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Jewish Journal

Fragility Around Us

by Jane Ulman

September 19, 2002 | 8:00 pm

On Sukkot, the Torah commands us to live in booths for seven days.

As if we need these temporary huts to remind us of life's fragility.

Nevertheless, my husband, Larry, and I, along with three of our sons, dutifully haul down the disassembled pieces of our prefab sukkah from the garage rafters.

"Hey, this isn't the holiday where we're supposed to feel like slaves," complains Jeremy, 13, while carting the first load to the backyard.

"Why do we have to build our own sukkah when the Israelities had God to build theirs?" chimes in Danny, 11.

But eventually, with as much grousing and grumbling as the original Israelites, my sons deposit the redwood lattice-work panels, support slats and minibungee cords in a disorderly pile in the backyard.

My husband stares at the pieces, knowing that the sukkah, which we purchased four years ago, came with no instructions save the overly optimistic "Easy to Assemble."

But after a few false starts, the sukkah is built, never quite the same configuration as the previous year, but always rickety, vulnerable and in compliance with the talmudic requirements -- three sides and a roof that is covered with palm leaves or other organic material, allowing more shade than sun, but permitting a view of the stars at night.

"All seven days of the festival, each one should turn the hut into his permanent residence, and his house into the temporary one," the Talmud (Sukkah 2:9) tells us.

Spending time in the sukkah is supposed to remind us not to put our trust in a sturdy dwelling or a mass of material possessions that provide only the illusion of security. Rather, we should put our trust in God, who protected the Israelites while traveling in the wilderness for 40 years.

But this Sukkot, I don't feel secure in my house or my sukkah.

Not when more than 3,000 civilians, firefighters and police officers weren't safe in four airplanes, two 110-story office buildings and the Pentagon.

Not when Israelis can't ride on an Egged bus, eat in a pizza parlor or attend a Passover seder in a hotel dining room without fearing for their lives.

And not when Americans and Israelis alike wait for the next suicide bomber, chemical or biological assault or even nuclear attack.

This Sukkot, it is God's protective powers that seem illusory.

"I think God doesn't protect us because he wants us to find our own way," Danny says.

But we've been struggling to find our own way throughout history, only to encounter more enemies who want to annihilate us and more battles over our homeland. And God has stuck with us.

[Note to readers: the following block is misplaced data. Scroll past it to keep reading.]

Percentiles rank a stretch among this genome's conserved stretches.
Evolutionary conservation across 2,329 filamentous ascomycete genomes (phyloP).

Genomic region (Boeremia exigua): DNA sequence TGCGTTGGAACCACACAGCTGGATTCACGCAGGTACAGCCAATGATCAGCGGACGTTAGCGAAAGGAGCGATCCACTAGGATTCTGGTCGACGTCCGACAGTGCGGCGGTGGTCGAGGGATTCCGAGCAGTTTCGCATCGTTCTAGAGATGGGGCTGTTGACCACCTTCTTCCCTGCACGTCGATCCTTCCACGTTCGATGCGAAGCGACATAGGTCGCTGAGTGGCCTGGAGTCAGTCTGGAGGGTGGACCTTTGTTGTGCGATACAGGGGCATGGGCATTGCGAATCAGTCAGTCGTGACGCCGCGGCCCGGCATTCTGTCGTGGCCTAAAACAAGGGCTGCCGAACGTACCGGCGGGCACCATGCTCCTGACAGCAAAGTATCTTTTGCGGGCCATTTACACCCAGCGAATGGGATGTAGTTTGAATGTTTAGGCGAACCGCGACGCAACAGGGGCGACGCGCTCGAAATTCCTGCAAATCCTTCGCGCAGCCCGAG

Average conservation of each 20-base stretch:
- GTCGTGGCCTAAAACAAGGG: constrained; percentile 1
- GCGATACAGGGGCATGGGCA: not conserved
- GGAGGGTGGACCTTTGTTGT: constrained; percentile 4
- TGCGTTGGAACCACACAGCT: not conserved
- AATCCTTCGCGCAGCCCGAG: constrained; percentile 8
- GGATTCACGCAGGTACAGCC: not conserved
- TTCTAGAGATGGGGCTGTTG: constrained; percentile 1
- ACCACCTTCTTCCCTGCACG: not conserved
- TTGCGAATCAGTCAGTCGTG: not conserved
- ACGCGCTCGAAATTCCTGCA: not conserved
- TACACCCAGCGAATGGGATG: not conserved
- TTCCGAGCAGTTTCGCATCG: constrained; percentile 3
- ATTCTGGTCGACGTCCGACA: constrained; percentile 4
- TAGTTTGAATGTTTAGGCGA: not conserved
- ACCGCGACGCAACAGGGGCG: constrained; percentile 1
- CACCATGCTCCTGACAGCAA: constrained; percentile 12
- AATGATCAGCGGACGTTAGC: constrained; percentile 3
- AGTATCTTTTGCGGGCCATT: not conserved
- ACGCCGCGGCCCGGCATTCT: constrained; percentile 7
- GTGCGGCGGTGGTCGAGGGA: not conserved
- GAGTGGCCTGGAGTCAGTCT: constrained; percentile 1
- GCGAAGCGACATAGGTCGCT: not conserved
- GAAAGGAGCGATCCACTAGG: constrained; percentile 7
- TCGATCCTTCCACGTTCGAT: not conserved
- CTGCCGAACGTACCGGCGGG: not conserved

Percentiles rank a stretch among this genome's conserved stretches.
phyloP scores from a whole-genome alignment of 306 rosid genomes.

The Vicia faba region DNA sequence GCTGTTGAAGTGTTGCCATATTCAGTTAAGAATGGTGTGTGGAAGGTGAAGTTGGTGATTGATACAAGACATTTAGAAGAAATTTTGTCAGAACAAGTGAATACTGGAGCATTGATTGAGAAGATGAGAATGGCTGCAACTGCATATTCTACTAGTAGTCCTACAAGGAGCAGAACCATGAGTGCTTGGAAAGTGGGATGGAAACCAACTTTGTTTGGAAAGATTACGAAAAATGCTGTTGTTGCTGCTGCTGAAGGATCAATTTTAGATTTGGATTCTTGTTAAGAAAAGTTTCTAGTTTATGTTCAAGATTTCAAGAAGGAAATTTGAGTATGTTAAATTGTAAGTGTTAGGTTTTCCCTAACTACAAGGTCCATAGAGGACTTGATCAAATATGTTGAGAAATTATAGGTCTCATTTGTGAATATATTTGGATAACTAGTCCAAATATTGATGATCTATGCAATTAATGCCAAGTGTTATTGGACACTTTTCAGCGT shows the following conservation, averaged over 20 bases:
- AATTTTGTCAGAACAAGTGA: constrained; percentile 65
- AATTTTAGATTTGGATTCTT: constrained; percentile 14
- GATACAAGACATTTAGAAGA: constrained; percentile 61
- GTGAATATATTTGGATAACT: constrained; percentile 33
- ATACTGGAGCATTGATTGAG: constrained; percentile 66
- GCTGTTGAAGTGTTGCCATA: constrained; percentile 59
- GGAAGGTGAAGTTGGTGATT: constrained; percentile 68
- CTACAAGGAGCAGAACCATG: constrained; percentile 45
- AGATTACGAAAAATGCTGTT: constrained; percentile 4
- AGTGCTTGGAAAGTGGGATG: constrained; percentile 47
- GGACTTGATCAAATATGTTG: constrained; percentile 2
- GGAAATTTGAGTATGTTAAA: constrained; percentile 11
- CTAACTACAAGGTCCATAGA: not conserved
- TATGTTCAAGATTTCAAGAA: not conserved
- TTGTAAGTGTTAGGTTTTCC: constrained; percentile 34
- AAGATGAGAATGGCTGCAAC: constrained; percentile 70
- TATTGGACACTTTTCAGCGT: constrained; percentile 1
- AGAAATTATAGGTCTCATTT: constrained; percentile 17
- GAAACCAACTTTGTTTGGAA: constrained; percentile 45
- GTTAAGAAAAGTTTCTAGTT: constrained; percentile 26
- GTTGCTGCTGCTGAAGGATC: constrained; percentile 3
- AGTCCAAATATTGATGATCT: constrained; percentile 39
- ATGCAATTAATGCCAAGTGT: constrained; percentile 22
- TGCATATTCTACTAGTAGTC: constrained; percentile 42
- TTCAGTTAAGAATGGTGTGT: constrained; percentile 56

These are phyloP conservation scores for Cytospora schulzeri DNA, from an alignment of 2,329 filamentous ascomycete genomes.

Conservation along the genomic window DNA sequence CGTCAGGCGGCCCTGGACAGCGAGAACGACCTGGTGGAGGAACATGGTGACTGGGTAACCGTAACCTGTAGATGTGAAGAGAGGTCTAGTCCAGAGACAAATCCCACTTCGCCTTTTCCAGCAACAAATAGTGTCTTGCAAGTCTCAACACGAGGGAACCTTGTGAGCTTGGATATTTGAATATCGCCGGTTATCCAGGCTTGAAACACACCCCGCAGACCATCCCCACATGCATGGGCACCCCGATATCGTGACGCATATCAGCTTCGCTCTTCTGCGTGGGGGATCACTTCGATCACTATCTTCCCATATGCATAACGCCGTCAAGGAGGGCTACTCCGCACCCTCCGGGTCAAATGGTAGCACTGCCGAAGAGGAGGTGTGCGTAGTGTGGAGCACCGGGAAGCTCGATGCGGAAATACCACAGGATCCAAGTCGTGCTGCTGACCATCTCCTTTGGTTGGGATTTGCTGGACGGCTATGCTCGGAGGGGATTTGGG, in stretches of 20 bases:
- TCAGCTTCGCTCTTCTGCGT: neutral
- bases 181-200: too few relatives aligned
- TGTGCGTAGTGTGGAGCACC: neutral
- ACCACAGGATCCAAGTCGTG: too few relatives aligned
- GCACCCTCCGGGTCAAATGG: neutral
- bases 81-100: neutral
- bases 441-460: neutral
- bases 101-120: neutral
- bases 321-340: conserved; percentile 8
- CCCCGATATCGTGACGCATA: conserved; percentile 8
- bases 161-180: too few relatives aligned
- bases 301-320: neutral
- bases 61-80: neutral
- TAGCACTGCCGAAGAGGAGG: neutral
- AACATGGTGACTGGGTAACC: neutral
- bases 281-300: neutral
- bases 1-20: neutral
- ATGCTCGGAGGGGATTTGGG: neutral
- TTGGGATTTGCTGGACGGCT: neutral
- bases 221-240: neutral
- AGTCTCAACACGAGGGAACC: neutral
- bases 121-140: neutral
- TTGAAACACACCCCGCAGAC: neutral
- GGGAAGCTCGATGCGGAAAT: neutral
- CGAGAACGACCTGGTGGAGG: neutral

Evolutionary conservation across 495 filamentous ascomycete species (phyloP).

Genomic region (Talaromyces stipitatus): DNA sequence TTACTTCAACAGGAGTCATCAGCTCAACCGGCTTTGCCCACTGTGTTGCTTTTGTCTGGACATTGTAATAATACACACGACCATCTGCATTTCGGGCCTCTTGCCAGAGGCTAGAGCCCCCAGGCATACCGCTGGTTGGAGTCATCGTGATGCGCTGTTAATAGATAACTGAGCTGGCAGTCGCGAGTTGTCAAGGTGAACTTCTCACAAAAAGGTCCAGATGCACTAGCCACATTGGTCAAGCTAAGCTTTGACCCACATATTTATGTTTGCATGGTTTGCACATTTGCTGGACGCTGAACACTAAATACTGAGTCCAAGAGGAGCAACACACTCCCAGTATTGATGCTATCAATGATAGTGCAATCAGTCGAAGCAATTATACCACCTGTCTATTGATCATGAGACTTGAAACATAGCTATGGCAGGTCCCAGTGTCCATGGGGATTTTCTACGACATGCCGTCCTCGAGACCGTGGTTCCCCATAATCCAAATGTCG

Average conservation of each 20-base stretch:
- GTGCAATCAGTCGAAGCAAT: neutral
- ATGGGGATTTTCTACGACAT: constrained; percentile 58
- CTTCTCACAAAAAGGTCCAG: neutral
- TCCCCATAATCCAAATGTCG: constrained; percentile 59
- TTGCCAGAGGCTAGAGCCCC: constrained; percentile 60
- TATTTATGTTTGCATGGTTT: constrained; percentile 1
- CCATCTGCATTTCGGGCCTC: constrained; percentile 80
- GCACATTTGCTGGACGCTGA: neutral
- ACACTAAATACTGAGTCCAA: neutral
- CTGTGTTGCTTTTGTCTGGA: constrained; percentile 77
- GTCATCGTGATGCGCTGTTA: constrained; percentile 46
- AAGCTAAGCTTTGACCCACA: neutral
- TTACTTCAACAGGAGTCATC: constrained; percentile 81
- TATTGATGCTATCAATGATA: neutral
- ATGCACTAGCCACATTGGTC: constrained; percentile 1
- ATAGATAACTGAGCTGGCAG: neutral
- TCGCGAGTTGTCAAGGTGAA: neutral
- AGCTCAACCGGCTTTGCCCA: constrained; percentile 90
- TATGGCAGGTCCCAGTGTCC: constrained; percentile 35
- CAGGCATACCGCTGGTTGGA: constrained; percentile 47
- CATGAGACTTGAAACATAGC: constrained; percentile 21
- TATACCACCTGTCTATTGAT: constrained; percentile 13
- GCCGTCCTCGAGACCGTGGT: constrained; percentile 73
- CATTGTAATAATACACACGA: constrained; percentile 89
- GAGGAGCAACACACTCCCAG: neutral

The Book of Ecclesiastes, which is traditionally read during Sukkot and which normally seems incongruous with the holiday's joyous mood, is now alarmingly apropos: "Utter futility! All is futile! What real value is there for a man in all the gains he makes beneath the sun" (Sukkah 1:1-3).

The author of Ecclesiastes, purported to be King Solomon, points out that no matter how righteously or wickedly we live, we all come to the same end -- death. But, at the same time, the author exhorts us to live life, whatever its duration, fully and enthusiastically, for Judaism is life-affirming, not nihilistic and despairing,

Or as my son Gabe, 15, says, "Even if we don't feel safe, we must press on, just as the Jews did after Amalek, the Romans and even the Nazis. That's what Sukkot is all about."

And so this year, despite our doubts and fears, our reluctance and our half-heartedness, we press on.

We take comfort in the familiarity and the rituals of Sukkot -- building and decorating the sukkah, celebrating and eating with family and friends and taking up the lulav and the etrog.

We take comfort in the fact that the Israelites, who dealt with their share of fears and foes, eventually reached the Promised Land.

Yes, the huts poignantly remind us of life's brevity, but the holiday itself reaffirms life's permanence. For Sukkot, the most important festival mentioned in the Bible, has been celebrated by Jews around the world for over three millennia, except during the Babylonian Exile.

The author of Ecclesiastes tells us, "To everything there is a season, and a time to every purpose under the sun" (Sukkah 3:1).

Like the Israelites, this is our season to journey in a frightening and unknown wilderness, battling an elusive and evil enemy and suffering unbearable losses. The purpose yet escapes us, as does an awareness of God's protective presence.

And like the Israelites, we hope to persevere and ultimately prevail. And to some day ritualize, commemorate and comprehend this dark period in our history.

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